A quote from Lloyd-Jones regarding the effect of Christianity on our thinking (HT: Adrian Warnock; Dave Jorge).
"So the first effect of Christianity is to make people stop and think. They are not simply overawed by some great occasion. They say, “No, I must face this. I must think.” That is the work of the Spirit. The people in Acts thought again. They repented—the Greek word is metanoia—they changed their mind completely. The Spirit always leads people to think, and, as I have been showing you, the greatest trouble is that men and women go through life without thinking. Or they think for a moment but find it painful, so they stop and turn to a bottle of whiskey or television or something else—anything to forget.
Is it not obvious that the world, speaking spiritually and intellectually, is in a doped condition? In all sorts of ways men and women evade the facts. They can do this with great energy, they can be very intellectual, but ultimately they end up with nothing.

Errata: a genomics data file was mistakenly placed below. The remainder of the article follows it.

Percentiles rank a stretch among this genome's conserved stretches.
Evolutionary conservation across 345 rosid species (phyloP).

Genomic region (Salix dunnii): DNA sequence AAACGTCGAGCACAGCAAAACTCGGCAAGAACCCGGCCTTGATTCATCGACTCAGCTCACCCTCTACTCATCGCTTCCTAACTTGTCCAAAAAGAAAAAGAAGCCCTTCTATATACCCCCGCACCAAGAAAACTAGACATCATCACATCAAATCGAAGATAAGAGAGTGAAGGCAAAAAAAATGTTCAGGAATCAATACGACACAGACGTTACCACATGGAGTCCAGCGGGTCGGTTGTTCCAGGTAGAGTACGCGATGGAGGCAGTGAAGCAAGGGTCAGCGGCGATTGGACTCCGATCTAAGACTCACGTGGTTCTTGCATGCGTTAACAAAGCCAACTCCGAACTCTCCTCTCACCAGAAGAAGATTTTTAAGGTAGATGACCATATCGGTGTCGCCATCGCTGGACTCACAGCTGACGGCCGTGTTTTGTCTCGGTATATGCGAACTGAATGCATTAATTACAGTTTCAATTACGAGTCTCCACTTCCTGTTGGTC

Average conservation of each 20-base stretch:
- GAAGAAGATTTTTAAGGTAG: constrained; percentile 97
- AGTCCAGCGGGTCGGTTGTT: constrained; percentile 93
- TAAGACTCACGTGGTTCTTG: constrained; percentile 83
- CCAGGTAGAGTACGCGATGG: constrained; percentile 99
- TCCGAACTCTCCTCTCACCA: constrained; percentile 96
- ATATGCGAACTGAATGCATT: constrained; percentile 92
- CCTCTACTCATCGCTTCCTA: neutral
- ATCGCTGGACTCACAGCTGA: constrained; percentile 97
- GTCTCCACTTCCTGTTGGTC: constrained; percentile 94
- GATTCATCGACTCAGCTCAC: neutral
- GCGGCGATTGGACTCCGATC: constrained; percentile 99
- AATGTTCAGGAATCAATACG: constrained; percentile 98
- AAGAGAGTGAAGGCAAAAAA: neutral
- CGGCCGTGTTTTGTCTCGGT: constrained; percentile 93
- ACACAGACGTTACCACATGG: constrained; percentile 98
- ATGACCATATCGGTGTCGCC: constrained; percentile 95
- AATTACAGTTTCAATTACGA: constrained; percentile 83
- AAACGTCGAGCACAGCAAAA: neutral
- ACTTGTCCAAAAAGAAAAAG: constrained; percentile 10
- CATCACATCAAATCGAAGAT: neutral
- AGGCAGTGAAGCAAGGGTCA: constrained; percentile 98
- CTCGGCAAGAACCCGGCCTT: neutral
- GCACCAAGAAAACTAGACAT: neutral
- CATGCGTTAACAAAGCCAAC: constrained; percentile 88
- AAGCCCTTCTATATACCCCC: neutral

What does the Spirit make us think about? Well, not first and foremost about ourselves. I must emphasize that Christianity does not start with us. It does not say, “Do you want to get rid of that sin that is getting you down? Do you want happiness? Do you want peace? Do you want guidance?” That is not Christianity. That, again, is the approach of the cults. No, these people in Jerusalem were made to think about Jesus Christ! They were given the objective, historical facts about this person . . .
The next point is that the . . . Spirit now makes us go on to realize the relevance of Jesus Christ, and everything concerning Him, to ourselves personally . . .
You can sit in a chair and read a book about Jesus Christ, you can read about Him in your Bible, and you can read books of theology. Very interesting. To an intelligent person there is no study more entrancing. It has been the occupation of some of the greatest minds of the centuries. But you can do all that and still not be a Christian. It is the Holy Spirit who makes each of us see the relevance of Jesus to ourselves, so that we are no longer spectators, no longer critics, no longer people taking a wonderful, objective view. No, no, I am under criticism myself. The relevance of this has come to me. I see that I am involved in all this, and I had not realized it."
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